They don't work more than six days a week.
If John Wanamaker had decided that it is going to fight tooth and nail, the union which wants to have a six-day week and they are not unionized, you don't get round that very practical economic problem by this kind of Sunday legislation.
You can have all of these Sunday statutes enforced to the hill and they are enforced and I think that's one of the vices of the Sunday legislation quite spasmodically and irregular -- irregularly and for sometimes not very fine or noble purposes.
You could enforce it to the hill and you wouldn't keep people from working seven days a week.
Does the man can work in a covered occupation six days and then go to the exempted occupation on the seventh?
Now, if you want to keep people from working seven days a week, you can do it so very easily by simply providing in a statute that they cannot work seven consecutive days and that statute is very easily enforceable.
We all know that the 40-hour-week for example is very, very rigidly enforced and if you can force -- if you can enforce a law which permits a man to work six hours in one day, eight hours another day, 10 hours at third, three hours the next as long as they don't add up to more than 40 hours at a week, you can certainly enforce this kind of law, which says that a man cannot work for 12 consecutive hours or 24 consecutive hours.
I don't think it's any problem on that score at all, and even if there were, I think it's entirely different from saying that because of that administrative problem you can pass legislation which has this, I think, very important symbolic content for our society as a whole.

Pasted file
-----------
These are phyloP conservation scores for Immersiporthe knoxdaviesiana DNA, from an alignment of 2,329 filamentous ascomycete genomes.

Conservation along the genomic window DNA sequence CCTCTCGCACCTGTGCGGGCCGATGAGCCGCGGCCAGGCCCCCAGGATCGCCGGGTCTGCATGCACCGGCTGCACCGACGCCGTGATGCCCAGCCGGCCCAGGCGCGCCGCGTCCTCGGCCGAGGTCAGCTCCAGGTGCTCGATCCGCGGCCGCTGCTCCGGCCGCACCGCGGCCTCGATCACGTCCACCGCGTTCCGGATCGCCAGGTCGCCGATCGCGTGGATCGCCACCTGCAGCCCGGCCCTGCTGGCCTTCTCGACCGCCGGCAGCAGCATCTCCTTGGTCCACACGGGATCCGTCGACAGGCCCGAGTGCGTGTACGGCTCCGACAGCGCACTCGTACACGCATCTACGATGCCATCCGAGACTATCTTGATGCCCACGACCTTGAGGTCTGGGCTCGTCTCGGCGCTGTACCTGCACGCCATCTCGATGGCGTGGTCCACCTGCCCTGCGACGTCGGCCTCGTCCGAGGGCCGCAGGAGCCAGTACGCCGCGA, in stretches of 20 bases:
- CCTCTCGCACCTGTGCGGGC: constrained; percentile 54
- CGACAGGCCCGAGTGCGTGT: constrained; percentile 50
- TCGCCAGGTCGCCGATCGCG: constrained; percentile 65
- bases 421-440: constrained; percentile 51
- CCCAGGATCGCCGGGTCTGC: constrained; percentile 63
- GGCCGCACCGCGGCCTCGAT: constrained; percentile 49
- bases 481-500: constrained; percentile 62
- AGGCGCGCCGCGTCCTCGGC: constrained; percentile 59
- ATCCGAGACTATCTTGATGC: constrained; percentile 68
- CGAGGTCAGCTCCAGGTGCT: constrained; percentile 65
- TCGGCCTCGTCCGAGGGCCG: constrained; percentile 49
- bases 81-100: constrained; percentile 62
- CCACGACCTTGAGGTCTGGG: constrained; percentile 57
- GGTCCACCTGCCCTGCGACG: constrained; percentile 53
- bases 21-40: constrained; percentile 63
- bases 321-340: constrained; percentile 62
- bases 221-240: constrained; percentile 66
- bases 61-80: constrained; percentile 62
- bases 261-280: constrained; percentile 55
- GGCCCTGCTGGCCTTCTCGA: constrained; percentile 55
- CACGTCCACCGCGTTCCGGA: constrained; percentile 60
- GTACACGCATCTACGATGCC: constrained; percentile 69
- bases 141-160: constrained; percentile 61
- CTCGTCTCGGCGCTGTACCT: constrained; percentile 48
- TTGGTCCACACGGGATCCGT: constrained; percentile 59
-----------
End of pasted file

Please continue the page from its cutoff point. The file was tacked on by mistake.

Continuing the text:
And I think even a Christian could come in and complain about a law which compel him to refrain from work on Sunday or to go to church on Sunday even if seventh day Sabbatarians and everybody else were accepted, and I know that the seventh day, the men feel very strongly about that and they would --
Justice Hugo L. Black: May I ask you if your argument leads up to the point that it would be impossible even though a state may have a right to set aside when they have read, it's impossible to set aside Sunday because of its religious significance?
Mr. Harold E. Kohn: In all -- beside I think that is correct, and I think in answer to -- I think it was a question asked by Justice Whittaker and I think Justice Harlan, I would say you have to go even -- it's not necessary in our case.